Terrell Owens doesn't want to bowl alone.
On a weekday night just before Thanksgiving, he's seated at a banquet-sized dining table in his three-bedroom Los Angeles condo, Real Wives of Whatever blaring on the flat-screen in the living room a few feet away. He looks at his phone, hoping for a text from the pals he's been trying to hook up with for weeks. He wants to meet at the lanes nearby for a few frames and some laughs, but it's looking bad again tonight. "People get busy, you know," he says. His lean legs twitch; the famously cut six-foot-three frame, still impossibly taut at almost 38, bends slightly back in the chair like a loaded catapult. He's wearing a hoodie and basketball shorts, and his earlobes glisten with the dime-sized diamond discs he's worn for years.
Bowling is his escape, one he wishes had been there for him on those sweaty teenage nights in the Alabama town where he grew up, skinny and unpopular, so dark-skinned that the other black kids razzed him nonstop, and later, to take the edge off marathon weight-lifting sessions at the University of Tennessee at Chattanooga. He learned to bowl for a charity event early in his stint with the 49ers, and he hit the lanes whenever he could during the fifteen seasons he spent in the NFL, racking up stats that make him one of the greatest wide receivers in league history—second only to Jerry Rice in career receiving yards—and a likely first-ballot Hall of Famer. Bowling is chill, especially for a guy like him who never did like the clubs, never drank much or bothered with drugs. And a massive chill is what Owens—idle, adrift, desperate for cash, fending off rumors about his mental health—needs right now. Bad.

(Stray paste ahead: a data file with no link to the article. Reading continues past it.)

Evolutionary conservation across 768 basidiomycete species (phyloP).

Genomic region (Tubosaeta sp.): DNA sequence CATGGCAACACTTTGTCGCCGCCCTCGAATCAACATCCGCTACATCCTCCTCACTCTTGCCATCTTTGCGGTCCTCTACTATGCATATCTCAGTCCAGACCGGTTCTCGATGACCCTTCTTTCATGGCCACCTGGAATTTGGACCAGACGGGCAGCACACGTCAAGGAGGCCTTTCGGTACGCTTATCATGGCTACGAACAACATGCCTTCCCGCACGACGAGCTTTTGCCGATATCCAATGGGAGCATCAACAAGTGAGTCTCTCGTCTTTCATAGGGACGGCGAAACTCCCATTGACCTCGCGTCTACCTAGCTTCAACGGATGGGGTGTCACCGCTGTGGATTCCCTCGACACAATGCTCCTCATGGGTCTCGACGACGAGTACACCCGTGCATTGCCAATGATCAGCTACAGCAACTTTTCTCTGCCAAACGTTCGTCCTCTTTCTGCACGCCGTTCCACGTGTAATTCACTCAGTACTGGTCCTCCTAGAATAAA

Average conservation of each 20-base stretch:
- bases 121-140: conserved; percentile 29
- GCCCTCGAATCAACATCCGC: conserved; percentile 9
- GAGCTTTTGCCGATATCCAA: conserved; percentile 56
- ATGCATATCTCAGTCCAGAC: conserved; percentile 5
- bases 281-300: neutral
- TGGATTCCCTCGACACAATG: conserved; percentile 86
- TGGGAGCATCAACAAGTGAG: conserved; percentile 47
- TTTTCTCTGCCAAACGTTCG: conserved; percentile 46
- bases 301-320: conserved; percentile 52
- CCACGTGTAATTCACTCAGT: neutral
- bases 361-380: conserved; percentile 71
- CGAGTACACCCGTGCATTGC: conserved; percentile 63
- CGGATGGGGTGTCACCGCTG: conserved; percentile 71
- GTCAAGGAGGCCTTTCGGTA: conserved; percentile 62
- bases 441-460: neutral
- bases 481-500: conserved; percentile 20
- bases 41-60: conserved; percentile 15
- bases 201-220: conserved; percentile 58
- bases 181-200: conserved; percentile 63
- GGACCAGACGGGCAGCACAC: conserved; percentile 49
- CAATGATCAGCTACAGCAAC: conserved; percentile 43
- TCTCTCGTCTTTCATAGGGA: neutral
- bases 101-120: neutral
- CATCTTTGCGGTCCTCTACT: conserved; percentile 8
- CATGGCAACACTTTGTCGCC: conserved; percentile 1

Since last spring, when the Cincinnati Bengals declined to renew his one-year, $2 million contract, Owens has been a man without a team, making him arguably football's most talented unemployed player. Plenty of teams could use a receiver of Owens's caliber, there's no question about that, but no one has made even a lowball offer. His agent, Drew Rosenhaus, has tried to drum up interest by hinting that some unnamed club is sniffing around, but nothing has materialized.
Which leaves T.O. a caged cat for the first time in his career, pacing the 1,800-square-foot apartment he paid $499,000 for in October 2010, circling the maroon and silver velvet chairs that a decorator helped him choose, stepping past the pile of dirty laundry in the long hall, picking at a pan of brown rice on the stove. He plays pickup basketball when he can—the game was his first love—and softball in a rec league run by Jamie Foxx, but that's not enough to keep his mind off things. Praying helps; he's taken to attending a local Presbyterian church, a world away from his Southern Baptist roots. "It's preppy. At the part where we say 'Amen,' they say 'Indeed.' "
Still, the season ticks by—Sunday, Monday, Sunday, Monday—every week a blur, all the way through December and into the playoffs, and the disbelief mounts.
They know they need me. Why don't they pick up the phone?
You could argue that he's old. You could argue that it's the knee. He tore his ACL after he was released by the Bengals and kept the injury a secret until he had surgery in June. But he's not buying it. He suspects, no, he knows that's not what is making owners and coaches wary. After all, his history as a miracle healer—that's "good" T.O., the bionic superstar who broke his leg yet started in Super Bowl XXXIX for Philadelphia less than two months later—is legend. He's been rehabbing like a mother, as he always does, three hours a day, starting at 6 a.m. And didn't he and Rosenhaus stage a workout weeks ago on the Calabasas High School field that was televised on ESPN, to prove to the world he was 100 percent? That not a single team scout came to check him out seemed to suggest that it isn't his knee, or at least not just that. Hell, if there were any doubts about his health, why wouldn't they invite him in on a Tuesday for a private workout, like they do with other free agents, just to keep their options open as injuries pile up?